The first panel in the show is the picture of a man pointing, a rifle in his other hand. Below his outstretched arm is a group of men with their fists held high. Behind them, a woman with a child in her arms. Strips of blood fall from above their heads. This panel was painted in 1955, the same year that Moses Wright, the great-uncle of Emmett Till, stood up in a courtroom to identify the abductors of this Black teenager who had been accused of whistling at a white woman and was later tortured, lynched and thrown into the Tallahatchie River. In the 1955 photograph by Ernest Withers, Wright is seen standing erect, his arm stretched out, his finger steady and full of power. The gesture is similar to Jesus’ in Caravaggio’s “The Calling of Saint Matthew.” Usually, one points to identify, to select, to order, to direct. Jesus’ finger, backed by divine law, alters Matthew’s destiny. But Wright’s finger, dismissed by the law of the land, fails to bring justice to Till.
Another example of Lawrence’s juxtapositions to events of his day is Panel 11, depicting an informer whispering into the ear of his contact, and which bears Lawrence’s caption “126.96.36.1996.9.33-ton 290.9.27 be at 188.8.131.52.184.108.40.206.29 evening 178.9.8 — an informer’s coded message.” Written in the numerical substitution system used by Benedict Arnold and deciphered by the loyalist poet Jonathan Odell, it passed along the information that “General Washington will be at King’s Ferry Sunday evening next.”
In 1954, a year before the painting was made, the Army-McCarthy hearings had held America spellbound on TV for 36 days, drawing an estimated 80 million viewers. Lawrence’s painting, created when the Cold War was heating up, seems to allude to one of the photographs from the hearings in which Senator Joseph R. McCarthy, who had claimed to have a list of 205 State Department employees who were members of the Communist Party, is seen whispering with his chief counsel, Roy Cohn. In the photograph, an exceptional flash of white lights up both men’s ears. Between their heads is a blank space, filled with darkness. Their mouths are slightly open, and something sinister seems to rest upon McCarthy’s teeth. Lawrence preserves the teeth in his painting, showing us how a government might collapse under the weight of a whisper.
Throughout “Struggle,” Lawrence’s scope is wide but inclusive. Trying to retell an already established history properly requires looking through the cracks, for bits that have been edged out. In Panel 12, 1955, captioned “And a Woman Mans a Cannon,” Margaret Cochran Corbin (1751-1800) is seen operating a cannon in place of her dead husband, whose body lay at her feet, defending Fort Washington in what is today Upper Manhattan. “It’s very unusual,” Ms. Yount says. “I can’t think of another historical American painting to feature a woman in combat.”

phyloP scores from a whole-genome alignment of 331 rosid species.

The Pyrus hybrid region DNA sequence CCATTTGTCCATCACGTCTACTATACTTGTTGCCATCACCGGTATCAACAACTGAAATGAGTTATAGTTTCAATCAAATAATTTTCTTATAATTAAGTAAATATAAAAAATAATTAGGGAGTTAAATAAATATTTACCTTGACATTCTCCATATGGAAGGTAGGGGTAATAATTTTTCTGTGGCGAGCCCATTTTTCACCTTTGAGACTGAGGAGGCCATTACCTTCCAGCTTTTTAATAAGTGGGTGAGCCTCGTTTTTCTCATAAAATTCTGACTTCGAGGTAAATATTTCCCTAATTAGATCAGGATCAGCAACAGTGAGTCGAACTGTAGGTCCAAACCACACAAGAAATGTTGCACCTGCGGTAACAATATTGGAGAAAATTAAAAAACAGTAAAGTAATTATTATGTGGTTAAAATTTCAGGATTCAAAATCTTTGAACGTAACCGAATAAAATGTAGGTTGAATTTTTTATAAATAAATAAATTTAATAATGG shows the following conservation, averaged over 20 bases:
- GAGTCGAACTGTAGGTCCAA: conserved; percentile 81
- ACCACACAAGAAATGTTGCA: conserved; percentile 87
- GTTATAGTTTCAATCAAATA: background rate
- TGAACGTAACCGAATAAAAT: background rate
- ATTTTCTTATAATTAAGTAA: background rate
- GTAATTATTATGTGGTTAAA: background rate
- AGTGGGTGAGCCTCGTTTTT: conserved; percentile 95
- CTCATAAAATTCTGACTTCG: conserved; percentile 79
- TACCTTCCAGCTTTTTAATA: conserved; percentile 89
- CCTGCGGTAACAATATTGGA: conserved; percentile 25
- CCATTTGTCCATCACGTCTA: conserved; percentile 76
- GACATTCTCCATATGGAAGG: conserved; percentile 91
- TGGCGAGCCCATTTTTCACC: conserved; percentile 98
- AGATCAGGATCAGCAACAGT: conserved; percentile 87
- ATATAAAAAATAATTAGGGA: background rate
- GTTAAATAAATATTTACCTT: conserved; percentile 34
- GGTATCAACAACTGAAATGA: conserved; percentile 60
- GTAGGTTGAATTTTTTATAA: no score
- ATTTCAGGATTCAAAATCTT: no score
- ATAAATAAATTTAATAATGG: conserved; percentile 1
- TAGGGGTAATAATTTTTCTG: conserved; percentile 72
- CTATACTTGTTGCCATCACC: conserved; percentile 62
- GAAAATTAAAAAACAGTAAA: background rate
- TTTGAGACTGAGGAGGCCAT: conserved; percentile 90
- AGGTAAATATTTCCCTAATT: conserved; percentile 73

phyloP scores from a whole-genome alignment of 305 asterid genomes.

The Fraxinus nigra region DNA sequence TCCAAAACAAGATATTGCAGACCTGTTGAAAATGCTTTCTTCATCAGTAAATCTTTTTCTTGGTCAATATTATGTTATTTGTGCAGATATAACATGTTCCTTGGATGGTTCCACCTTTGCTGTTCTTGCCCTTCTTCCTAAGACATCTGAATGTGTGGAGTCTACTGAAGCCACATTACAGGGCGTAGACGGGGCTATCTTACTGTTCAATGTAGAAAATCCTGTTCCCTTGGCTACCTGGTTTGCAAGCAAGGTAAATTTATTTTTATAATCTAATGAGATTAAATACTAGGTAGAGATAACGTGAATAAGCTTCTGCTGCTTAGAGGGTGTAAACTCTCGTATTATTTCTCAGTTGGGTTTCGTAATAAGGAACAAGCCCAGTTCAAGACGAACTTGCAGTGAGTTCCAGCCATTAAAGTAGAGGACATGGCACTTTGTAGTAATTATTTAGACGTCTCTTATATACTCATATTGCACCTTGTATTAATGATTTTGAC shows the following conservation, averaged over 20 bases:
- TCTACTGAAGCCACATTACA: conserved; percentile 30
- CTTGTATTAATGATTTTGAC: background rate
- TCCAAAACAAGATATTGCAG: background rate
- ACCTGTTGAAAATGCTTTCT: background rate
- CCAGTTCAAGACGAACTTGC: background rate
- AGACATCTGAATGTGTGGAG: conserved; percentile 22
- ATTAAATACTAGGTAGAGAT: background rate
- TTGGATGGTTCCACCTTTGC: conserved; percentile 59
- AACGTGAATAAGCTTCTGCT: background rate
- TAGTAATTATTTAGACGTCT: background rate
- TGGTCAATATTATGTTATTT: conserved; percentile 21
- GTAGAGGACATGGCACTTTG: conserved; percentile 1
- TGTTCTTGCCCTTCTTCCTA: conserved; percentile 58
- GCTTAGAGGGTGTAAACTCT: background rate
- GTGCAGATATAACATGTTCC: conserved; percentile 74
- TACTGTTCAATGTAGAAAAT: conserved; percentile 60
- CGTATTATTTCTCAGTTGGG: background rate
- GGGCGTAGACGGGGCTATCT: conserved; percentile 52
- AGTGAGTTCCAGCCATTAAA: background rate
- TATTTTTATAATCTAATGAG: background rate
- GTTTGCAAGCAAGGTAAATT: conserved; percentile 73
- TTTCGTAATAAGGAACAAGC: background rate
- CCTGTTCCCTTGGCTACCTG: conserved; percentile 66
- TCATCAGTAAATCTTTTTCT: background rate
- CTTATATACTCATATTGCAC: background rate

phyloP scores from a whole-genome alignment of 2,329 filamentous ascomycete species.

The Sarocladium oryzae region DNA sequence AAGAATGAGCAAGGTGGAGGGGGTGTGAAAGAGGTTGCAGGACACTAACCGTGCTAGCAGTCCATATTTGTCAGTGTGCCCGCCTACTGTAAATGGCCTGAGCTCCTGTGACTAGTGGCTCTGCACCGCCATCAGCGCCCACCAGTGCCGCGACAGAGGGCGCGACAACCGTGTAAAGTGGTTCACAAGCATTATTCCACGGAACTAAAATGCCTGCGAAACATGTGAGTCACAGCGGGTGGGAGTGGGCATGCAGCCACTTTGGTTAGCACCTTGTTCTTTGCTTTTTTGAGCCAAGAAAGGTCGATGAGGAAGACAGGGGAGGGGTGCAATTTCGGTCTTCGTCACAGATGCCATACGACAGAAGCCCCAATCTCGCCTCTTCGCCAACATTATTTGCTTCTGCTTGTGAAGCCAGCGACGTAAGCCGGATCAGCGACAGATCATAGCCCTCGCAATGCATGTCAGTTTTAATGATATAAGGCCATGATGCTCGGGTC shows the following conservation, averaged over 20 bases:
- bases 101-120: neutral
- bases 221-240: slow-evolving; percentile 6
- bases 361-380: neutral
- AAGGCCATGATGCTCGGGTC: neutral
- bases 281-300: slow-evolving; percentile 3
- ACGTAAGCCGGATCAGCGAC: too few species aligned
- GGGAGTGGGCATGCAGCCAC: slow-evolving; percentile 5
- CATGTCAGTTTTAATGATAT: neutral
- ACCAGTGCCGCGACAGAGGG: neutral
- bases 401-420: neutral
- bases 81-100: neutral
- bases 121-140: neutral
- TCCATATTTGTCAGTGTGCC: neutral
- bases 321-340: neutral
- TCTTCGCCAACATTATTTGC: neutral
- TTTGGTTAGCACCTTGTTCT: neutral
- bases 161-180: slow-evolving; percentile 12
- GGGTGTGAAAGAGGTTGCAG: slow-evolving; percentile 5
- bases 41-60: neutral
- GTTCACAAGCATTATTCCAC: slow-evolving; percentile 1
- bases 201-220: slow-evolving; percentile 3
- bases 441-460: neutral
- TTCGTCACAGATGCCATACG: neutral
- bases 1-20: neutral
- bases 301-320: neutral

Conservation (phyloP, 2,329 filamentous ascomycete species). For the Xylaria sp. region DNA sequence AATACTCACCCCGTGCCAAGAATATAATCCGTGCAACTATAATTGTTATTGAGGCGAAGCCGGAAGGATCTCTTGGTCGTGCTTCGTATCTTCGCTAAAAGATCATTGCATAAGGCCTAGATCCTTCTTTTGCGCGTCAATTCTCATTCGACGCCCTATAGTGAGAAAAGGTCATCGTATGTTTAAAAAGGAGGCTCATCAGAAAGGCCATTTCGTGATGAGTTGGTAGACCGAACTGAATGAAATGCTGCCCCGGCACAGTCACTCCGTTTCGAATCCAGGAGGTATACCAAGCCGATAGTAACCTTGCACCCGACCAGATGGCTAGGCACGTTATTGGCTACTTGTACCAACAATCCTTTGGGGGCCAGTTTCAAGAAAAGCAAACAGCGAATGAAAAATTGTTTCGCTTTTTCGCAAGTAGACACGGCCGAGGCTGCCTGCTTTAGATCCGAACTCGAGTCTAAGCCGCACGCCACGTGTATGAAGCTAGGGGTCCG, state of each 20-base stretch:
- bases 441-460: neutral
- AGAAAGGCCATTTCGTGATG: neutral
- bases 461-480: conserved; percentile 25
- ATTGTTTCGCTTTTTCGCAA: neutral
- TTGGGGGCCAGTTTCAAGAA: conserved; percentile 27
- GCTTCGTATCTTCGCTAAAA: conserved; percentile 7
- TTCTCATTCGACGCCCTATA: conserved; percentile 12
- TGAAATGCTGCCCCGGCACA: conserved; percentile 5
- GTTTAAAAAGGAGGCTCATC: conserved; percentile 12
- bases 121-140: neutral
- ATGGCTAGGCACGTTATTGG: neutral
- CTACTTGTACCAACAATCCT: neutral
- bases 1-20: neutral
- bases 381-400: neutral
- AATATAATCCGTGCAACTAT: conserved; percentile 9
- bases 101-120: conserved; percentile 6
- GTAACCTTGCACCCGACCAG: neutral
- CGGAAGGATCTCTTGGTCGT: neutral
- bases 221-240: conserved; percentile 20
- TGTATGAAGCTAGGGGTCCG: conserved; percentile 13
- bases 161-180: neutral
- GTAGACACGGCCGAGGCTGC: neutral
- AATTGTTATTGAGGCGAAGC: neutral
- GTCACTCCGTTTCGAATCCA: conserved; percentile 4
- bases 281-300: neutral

Lawrence, while grappling with the expansive history of the American Revolution, focuses on the role of enslaved Black people in many of the paintings. Sometimes he does it subtly. In one particularly striking picture, Panel 25, 1955, a bright wall fills about 70 percent of the painting. On top of the wall, a line of American soldiers bleed while defending their position. Beneath them, at the foot of the wall, fallen British soldiers crumble underneath a ladder. This seven-foot-high wall built by enslaved men out of cotton bales, logs, and earth stretched for about a mile and was responsible for protecting American fighters in the Battle of New Orleans on Jan. 8, 1815. But in the painting, everything is falling, including the victors themselves. The only thing standing is the wall, built by slaves.
The exhibition offers black-and-white reproductions of some of the missing panels, suggesting what they could have looked like. Artists have always doubled as historians, and much of what we know today about past civilizations and empires comes from the art that survived their fall. Lawrence’s work will come to be seen as a juggernaut among American historical documents. But the most powerful inclusions are the blank panels, whose content remains unknown. Positioning themselves as blind spots, they remind us that, when it comes to history, nobody has the full picture.
Jacob Lawrence: The American Struggle
Through Nov. 1 at the Metropolitan Museum of Art, 1000 Fifth Avenue, Manhattan; 212-535-7710, metmuseum.org.